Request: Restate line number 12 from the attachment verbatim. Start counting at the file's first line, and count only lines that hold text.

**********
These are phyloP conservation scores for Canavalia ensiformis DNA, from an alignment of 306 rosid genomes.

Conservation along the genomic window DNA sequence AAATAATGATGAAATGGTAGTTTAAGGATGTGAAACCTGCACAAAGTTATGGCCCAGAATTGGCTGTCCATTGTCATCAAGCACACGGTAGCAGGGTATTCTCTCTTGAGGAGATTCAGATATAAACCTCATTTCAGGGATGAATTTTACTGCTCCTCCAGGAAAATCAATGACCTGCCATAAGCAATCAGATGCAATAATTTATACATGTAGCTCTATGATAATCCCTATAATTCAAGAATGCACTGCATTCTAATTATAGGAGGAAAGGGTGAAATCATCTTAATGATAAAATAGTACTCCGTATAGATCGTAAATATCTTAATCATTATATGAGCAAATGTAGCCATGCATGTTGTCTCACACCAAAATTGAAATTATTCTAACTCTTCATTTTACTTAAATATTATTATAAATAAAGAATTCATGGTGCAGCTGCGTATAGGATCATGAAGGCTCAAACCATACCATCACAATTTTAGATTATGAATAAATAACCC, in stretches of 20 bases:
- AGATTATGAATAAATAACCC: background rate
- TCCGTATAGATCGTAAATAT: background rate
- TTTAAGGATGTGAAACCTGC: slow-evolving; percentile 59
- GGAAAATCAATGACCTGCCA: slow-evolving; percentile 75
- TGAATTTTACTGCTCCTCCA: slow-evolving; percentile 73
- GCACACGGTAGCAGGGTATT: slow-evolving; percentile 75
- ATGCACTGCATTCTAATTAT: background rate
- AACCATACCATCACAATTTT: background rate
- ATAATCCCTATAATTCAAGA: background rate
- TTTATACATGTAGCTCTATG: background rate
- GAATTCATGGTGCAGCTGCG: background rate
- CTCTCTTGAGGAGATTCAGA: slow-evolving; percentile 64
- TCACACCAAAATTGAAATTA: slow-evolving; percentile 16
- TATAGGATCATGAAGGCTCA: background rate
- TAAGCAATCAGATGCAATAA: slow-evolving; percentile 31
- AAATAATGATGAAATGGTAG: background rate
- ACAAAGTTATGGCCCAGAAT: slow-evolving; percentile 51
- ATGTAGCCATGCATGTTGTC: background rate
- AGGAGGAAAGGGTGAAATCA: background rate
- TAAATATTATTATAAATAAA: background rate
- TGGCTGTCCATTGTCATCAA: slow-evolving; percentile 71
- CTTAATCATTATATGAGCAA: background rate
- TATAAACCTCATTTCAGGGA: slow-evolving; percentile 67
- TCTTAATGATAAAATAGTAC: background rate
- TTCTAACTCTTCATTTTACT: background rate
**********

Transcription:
- TTTATACATGTAGCTCTATG: background rate